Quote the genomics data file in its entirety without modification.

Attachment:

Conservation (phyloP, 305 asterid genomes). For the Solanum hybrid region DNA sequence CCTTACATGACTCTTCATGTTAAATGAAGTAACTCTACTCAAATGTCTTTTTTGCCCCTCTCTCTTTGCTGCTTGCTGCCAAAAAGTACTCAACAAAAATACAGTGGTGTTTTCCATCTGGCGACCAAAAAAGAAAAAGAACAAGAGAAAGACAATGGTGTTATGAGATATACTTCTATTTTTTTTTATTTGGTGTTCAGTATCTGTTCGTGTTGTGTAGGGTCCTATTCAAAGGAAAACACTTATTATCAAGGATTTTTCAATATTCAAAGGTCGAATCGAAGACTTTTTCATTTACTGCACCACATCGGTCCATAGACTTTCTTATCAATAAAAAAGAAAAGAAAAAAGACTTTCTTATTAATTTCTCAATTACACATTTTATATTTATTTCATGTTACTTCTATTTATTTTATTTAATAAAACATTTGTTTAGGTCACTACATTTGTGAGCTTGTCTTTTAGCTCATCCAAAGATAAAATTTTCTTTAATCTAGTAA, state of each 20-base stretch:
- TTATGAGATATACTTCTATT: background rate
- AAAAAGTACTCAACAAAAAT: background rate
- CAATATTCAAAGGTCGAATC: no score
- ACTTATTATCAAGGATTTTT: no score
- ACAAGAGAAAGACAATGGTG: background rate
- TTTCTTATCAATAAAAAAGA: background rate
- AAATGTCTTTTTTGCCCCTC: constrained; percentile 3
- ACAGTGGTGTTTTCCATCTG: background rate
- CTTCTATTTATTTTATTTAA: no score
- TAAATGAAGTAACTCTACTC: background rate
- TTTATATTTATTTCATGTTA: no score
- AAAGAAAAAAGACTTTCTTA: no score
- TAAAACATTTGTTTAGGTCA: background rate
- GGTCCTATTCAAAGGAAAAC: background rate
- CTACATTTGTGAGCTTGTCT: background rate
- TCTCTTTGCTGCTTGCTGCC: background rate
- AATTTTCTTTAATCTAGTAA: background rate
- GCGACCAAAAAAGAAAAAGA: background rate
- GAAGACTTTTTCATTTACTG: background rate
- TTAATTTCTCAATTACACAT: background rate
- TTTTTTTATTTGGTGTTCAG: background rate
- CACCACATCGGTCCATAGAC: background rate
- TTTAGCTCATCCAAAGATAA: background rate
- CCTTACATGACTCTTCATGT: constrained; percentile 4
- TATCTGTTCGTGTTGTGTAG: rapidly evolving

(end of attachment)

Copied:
Conservation (phyloP, 305 asterid genomes). For the Solanum hybrid region DNA sequence CCTTACATGACTCTTCATGTTAAATGAAGTAACTCTACTCAAATGTCTTTTTTGCCCCTCTCTCTTTGCTGCTTGCTGCCAAAAAGTACTCAACAAAAATACAGTGGTGTTTTCCATCTGGCGACCAAAAAAGAAAAAGAACAAGAGAAAGACAATGGTGTTATGAGATATACTTCTATTTTTTTTTATTTGGTGTTCAGTATCTGTTCGTGTTGTGTAGGGTCCTATTCAAAGGAAAACACTTATTATCAAGGATTTTTCAATATTCAAAGGTCGAATCGAAGACTTTTTCATTTACTGCACCACATCGGTCCATAGACTTTCTTATCAATAAAAAAGAAAAGAAAAAAGACTTTCTTATTAATTTCTCAATTACACATTTTATATTTATTTCATGTTACTTCTATTTATTTTATTTAATAAAACATTTGTTTAGGTCACTACATTTGTGAGCTTGTCTTTTAGCTCATCCAAAGATAAAATTTTCTTTAATCTAGTAA, state of each 20-base stretch:
- TTATGAGATATACTTCTATT: background rate
- AAAAAGTACTCAACAAAAAT: background rate
- CAATATTCAAAGGTCGAATC: no score
- ACTTATTATCAAGGATTTTT: no score
- ACAAGAGAAAGACAATGGTG: background rate
- TTTCTTATCAATAAAAAAGA: background rate
- AAATGTCTTTTTTGCCCCTC: constrained; percentile 3
- ACAGTGGTGTTTTCCATCTG: background rate
- CTTCTATTTATTTTATTTAA: no score
- TAAATGAAGTAACTCTACTC: background rate
- TTTATATTTATTTCATGTTA: no score
- AAAGAAAAAAGACTTTCTTA: no score
- TAAAACATTTGTTTAGGTCA: background rate
- GGTCCTATTCAAAGGAAAAC: background rate
- CTACATTTGTGAGCTTGTCT: background rate
- TCTCTTTGCTGCTTGCTGCC: background rate
- AATTTTCTTTAATCTAGTAA: background rate
- GCGACCAAAAAAGAAAAAGA: background rate
- GAAGACTTTTTCATTTACTG: background rate
- TTAATTTCTCAATTACACAT: background rate
- TTTTTTTATTTGGTGTTCAG: background rate
- CACCACATCGGTCCATAGAC: background rate
- TTTAGCTCATCCAAAGATAA: background rate
- CCTTACATGACTCTTCATGT: constrained; percentile 4
- TATCTGTTCGTGTTGTGTAG: rapidly evolving